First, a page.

#793: Morning at the Field

May 22nd, 2017

It was the quiet time at the Field Museum of Natural History, the first few minutes after the 9 a.m. opening on a gray, murky Sunday.

Folding chairs and music stands waited empty by the main hall elephants taxidermied into a death battle, the furniture at alert for the day’s incoming middle- and high-school orchestras from Flint, Michigan; Neosho, Missouri; and Chicago’s South Side.

Sleepy-eyed teenagers with nametags idly straightened books, dino-footed mugs and toys blaring “Chicago,” “Field,” and “Sue” at the various gift shops lying in wait outside the temporary exhibit halls. Older security guards and ticket sellers seemed more vexed than sleepy, annoyed with whatever shift or scheduling manager put them in an empty hall that early on a weekend.

A woman in a Field polo shuffled around an empty Pawnee earth lodge replica, waiting to tell anyone who would come in that they can touch the buffalo-skin rugs.

In the main hall, the growing crowd idly wandered toward a monster. A gum-snapping bro in jeans and a Cubs tracksuit jacket stopped in his tracks when he saw it, a moment of near childlike astonishment before he remembered to be cool. A little girl in her mother’s arms reached out to trace the name on the brass plaque before the monster. An teenage girl’s “Mommmmmm, are you donnnnnnne?” echoed through the empty hall for a few seconds before the teen sheepishly joined her mom in photos with the beast.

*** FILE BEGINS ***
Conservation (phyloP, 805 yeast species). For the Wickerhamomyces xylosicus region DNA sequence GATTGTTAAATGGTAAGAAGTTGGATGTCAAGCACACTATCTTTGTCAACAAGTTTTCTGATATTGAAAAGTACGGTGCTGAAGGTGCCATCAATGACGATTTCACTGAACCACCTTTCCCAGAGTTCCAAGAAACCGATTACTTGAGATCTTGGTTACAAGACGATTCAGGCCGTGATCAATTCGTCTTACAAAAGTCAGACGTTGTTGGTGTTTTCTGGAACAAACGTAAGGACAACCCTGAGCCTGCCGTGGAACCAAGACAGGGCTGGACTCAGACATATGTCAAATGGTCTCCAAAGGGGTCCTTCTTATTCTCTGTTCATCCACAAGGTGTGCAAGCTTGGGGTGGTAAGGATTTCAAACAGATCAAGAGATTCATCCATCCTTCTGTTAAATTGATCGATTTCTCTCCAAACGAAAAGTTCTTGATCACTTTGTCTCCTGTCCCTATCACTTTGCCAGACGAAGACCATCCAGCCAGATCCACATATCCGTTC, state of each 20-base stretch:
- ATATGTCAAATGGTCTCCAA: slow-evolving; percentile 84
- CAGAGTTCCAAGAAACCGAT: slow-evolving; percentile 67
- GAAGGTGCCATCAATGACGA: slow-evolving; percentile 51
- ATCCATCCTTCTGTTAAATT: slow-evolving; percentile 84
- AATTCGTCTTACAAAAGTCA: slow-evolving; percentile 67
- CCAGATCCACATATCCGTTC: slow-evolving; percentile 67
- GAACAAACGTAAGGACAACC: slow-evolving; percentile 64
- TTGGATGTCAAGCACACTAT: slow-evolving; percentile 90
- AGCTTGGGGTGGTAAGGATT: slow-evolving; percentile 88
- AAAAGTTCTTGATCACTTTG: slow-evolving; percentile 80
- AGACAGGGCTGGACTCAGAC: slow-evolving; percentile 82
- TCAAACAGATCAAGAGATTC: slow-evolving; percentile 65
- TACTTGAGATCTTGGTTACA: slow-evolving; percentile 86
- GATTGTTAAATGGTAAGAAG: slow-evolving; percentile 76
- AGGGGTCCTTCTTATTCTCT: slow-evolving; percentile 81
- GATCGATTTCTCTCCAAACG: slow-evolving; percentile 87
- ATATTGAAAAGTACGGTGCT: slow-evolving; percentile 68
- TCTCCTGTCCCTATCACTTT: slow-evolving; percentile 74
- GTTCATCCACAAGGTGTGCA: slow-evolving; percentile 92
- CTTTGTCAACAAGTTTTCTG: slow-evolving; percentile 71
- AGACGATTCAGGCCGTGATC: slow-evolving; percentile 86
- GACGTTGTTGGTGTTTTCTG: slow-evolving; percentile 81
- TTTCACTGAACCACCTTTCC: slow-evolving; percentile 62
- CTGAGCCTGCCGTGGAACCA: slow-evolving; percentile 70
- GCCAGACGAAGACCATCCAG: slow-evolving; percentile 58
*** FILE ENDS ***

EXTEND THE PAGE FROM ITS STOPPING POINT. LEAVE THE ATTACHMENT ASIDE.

It was she of the museum T-shirts, logos, and two separate proprietarily licensed microbrews for sale in the museum bistro (“PseudoSue” pale ale by Toppling Goliath and “Tooth and Claw” dry-hopped lager by Off Color). She of the novelty Twitter account that makes bets with other museums’ showpiece exhibits when their cities’ teams face off against the Cubs or Hawks. Teeth like the Chinese daggers on display a floor up, famous, beloved, and cross-platform branded, the monster behind the plaque was seven tons of bones, rocks and death.

Sue the Tyrannosaurus rex was starting her Sunday too.

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You are currently reading #793: Morning at the Field by Paul Dailing at 1,001 Chicago Afternoons.

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